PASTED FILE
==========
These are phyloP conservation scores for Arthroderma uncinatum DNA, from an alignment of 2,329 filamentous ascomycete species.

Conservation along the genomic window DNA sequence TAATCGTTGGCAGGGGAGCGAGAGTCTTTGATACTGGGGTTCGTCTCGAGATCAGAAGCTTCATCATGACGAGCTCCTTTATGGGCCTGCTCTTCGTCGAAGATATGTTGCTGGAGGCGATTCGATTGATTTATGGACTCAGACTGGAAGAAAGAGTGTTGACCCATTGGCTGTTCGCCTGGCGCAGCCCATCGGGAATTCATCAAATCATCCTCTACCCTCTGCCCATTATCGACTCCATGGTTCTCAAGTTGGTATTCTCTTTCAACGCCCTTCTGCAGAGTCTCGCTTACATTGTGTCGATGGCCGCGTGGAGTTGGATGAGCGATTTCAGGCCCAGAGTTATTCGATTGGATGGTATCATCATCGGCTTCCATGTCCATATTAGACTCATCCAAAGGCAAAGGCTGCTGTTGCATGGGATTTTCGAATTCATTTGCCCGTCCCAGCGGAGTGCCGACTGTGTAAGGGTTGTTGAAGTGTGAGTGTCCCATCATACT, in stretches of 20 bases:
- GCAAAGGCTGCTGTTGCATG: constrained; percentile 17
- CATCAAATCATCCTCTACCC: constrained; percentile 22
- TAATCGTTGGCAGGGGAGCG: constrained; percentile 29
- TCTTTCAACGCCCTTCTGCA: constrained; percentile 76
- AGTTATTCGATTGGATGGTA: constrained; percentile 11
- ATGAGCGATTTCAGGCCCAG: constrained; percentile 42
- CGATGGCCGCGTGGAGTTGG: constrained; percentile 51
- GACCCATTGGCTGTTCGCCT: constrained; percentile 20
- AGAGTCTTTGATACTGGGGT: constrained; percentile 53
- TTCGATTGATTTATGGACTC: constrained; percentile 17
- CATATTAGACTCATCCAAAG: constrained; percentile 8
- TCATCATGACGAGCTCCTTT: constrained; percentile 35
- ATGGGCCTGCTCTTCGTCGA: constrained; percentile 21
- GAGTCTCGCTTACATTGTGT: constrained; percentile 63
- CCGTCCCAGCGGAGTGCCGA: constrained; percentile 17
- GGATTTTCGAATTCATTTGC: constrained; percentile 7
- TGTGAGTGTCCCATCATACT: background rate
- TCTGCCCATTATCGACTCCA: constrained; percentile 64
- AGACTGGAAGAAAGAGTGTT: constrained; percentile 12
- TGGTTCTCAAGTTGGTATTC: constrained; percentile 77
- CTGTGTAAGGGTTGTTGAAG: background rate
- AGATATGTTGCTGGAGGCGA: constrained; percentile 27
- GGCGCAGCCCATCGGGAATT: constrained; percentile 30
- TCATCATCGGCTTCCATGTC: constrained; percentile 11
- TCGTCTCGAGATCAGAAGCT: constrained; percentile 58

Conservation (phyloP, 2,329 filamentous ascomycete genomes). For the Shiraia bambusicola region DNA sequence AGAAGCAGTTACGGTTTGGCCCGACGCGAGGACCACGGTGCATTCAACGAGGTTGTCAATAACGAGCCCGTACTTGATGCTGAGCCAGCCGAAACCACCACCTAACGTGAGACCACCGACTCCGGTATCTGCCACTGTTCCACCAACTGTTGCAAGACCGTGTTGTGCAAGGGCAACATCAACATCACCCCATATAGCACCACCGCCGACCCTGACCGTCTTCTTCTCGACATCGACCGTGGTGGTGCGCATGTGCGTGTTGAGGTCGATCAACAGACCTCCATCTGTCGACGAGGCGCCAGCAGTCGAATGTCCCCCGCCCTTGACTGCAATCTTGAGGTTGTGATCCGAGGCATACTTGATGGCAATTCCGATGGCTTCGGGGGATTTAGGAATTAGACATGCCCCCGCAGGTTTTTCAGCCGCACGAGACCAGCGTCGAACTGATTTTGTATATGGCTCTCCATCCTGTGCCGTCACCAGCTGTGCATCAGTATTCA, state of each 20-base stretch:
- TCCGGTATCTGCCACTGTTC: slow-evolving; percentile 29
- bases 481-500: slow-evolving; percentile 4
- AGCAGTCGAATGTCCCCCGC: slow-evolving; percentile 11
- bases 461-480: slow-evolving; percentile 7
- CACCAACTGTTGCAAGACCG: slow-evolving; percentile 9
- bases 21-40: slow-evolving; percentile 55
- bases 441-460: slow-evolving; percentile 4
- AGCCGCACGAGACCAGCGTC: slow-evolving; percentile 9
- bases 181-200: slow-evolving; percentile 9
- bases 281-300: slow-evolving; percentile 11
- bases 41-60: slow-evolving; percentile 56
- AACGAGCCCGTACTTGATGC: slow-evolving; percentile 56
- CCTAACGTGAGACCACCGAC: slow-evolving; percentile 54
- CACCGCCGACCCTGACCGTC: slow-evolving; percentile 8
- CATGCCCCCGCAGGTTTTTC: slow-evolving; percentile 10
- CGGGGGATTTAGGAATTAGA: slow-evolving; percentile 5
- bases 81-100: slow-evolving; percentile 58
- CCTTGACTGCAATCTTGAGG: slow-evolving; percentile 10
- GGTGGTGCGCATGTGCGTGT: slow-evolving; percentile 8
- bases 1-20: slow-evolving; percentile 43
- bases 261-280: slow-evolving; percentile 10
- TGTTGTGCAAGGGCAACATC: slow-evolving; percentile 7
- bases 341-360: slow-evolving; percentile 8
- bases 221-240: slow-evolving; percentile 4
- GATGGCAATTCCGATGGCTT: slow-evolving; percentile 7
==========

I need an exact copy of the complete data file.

These are phyloP conservation scores for Arthroderma uncinatum DNA, from an alignment of 2,329 filamentous ascomycete species.

Conservation along the genomic window DNA sequence TAATCGTTGGCAGGGGAGCGAGAGTCTTTGATACTGGGGTTCGTCTCGAGATCAGAAGCTTCATCATGACGAGCTCCTTTATGGGCCTGCTCTTCGTCGAAGATATGTTGCTGGAGGCGATTCGATTGATTTATGGACTCAGACTGGAAGAAAGAGTGTTGACCCATTGGCTGTTCGCCTGGCGCAGCCCATCGGGAATTCATCAAATCATCCTCTACCCTCTGCCCATTATCGACTCCATGGTTCTCAAGTTGGTATTCTCTTTCAACGCCCTTCTGCAGAGTCTCGCTTACATTGTGTCGATGGCCGCGTGGAGTTGGATGAGCGATTTCAGGCCCAGAGTTATTCGATTGGATGGTATCATCATCGGCTTCCATGTCCATATTAGACTCATCCAAAGGCAAAGGCTGCTGTTGCATGGGATTTTCGAATTCATTTGCCCGTCCCAGCGGAGTGCCGACTGTGTAAGGGTTGTTGAAGTGTGAGTGTCCCATCATACT, in stretches of 20 bases:
- GCAAAGGCTGCTGTTGCATG: constrained; percentile 17
- CATCAAATCATCCTCTACCC: constrained; percentile 22
- TAATCGTTGGCAGGGGAGCG: constrained; percentile 29
- TCTTTCAACGCCCTTCTGCA: constrained; percentile 76
- AGTTATTCGATTGGATGGTA: constrained; percentile 11
- ATGAGCGATTTCAGGCCCAG: constrained; percentile 42
- CGATGGCCGCGTGGAGTTGG: constrained; percentile 51
- GACCCATTGGCTGTTCGCCT: constrained; percentile 20
- AGAGTCTTTGATACTGGGGT: constrained; percentile 53
- TTCGATTGATTTATGGACTC: constrained; percentile 17
- CATATTAGACTCATCCAAAG: constrained; percentile 8
- TCATCATGACGAGCTCCTTT: constrained; percentile 35
- ATGGGCCTGCTCTTCGTCGA: constrained; percentile 21
- GAGTCTCGCTTACATTGTGT: constrained; percentile 63
- CCGTCCCAGCGGAGTGCCGA: constrained; percentile 17
- GGATTTTCGAATTCATTTGC: constrained; percentile 7
- TGTGAGTGTCCCATCATACT: background rate
- TCTGCCCATTATCGACTCCA: constrained; percentile 64
- AGACTGGAAGAAAGAGTGTT: constrained; percentile 12
- TGGTTCTCAAGTTGGTATTC: constrained; percentile 77
- CTGTGTAAGGGTTGTTGAAG: background rate
- AGATATGTTGCTGGAGGCGA: constrained; percentile 27
- GGCGCAGCCCATCGGGAATT: constrained; percentile 30
- TCATCATCGGCTTCCATGTC: constrained; percentile 11
- TCGTCTCGAGATCAGAAGCT: constrained; percentile 58

Conservation (phyloP, 2,329 filamentous ascomycete genomes). For the Shiraia bambusicola region DNA sequence AGAAGCAGTTACGGTTTGGCCCGACGCGAGGACCACGGTGCATTCAACGAGGTTGTCAATAACGAGCCCGTACTTGATGCTGAGCCAGCCGAAACCACCACCTAACGTGAGACCACCGACTCCGGTATCTGCCACTGTTCCACCAACTGTTGCAAGACCGTGTTGTGCAAGGGCAACATCAACATCACCCCATATAGCACCACCGCCGACCCTGACCGTCTTCTTCTCGACATCGACCGTGGTGGTGCGCATGTGCGTGTTGAGGTCGATCAACAGACCTCCATCTGTCGACGAGGCGCCAGCAGTCGAATGTCCCCCGCCCTTGACTGCAATCTTGAGGTTGTGATCCGAGGCATACTTGATGGCAATTCCGATGGCTTCGGGGGATTTAGGAATTAGACATGCCCCCGCAGGTTTTTCAGCCGCACGAGACCAGCGTCGAACTGATTTTGTATATGGCTCTCCATCCTGTGCCGTCACCAGCTGTGCATCAGTATTCA, state of each 20-base stretch:
- TCCGGTATCTGCCACTGTTC: slow-evolving; percentile 29
- bases 481-500: slow-evolving; percentile 4
- AGCAGTCGAATGTCCCCCGC: slow-evolving; percentile 11
- bases 461-480: slow-evolving; percentile 7
- CACCAACTGTTGCAAGACCG: slow-evolving; percentile 9
- bases 21-40: slow-evolving; percentile 55
- bases 441-460: slow-evolving; percentile 4
- AGCCGCACGAGACCAGCGTC: slow-evolving; percentile 9
- bases 181-200: slow-evolving; percentile 9
- bases 281-300: slow-evolving; percentile 11
- bases 41-60: slow-evolving; percentile 56
- AACGAGCCCGTACTTGATGC: slow-evolving; percentile 56
- CCTAACGTGAGACCACCGAC: slow-evolving; percentile 54
- CACCGCCGACCCTGACCGTC: slow-evolving; percentile 8
- CATGCCCCCGCAGGTTTTTC: slow-evolving; percentile 10
- CGGGGGATTTAGGAATTAGA: slow-evolving; percentile 5
- bases 81-100: slow-evolving; percentile 58
- CCTTGACTGCAATCTTGAGG: slow-evolving; percentile 10
- GGTGGTGCGCATGTGCGTGT: slow-evolving; percentile 8
- bases 1-20: slow-evolving; percentile 43
- bases 261-280: slow-evolving; percentile 10
- TGTTGTGCAAGGGCAACATC: slow-evolving; percentile 7
- bases 341-360: slow-evolving; percentile 8
- bases 221-240: slow-evolving; percentile 4
- GATGGCAATTCCGATGGCTT: slow-evolving; percentile 7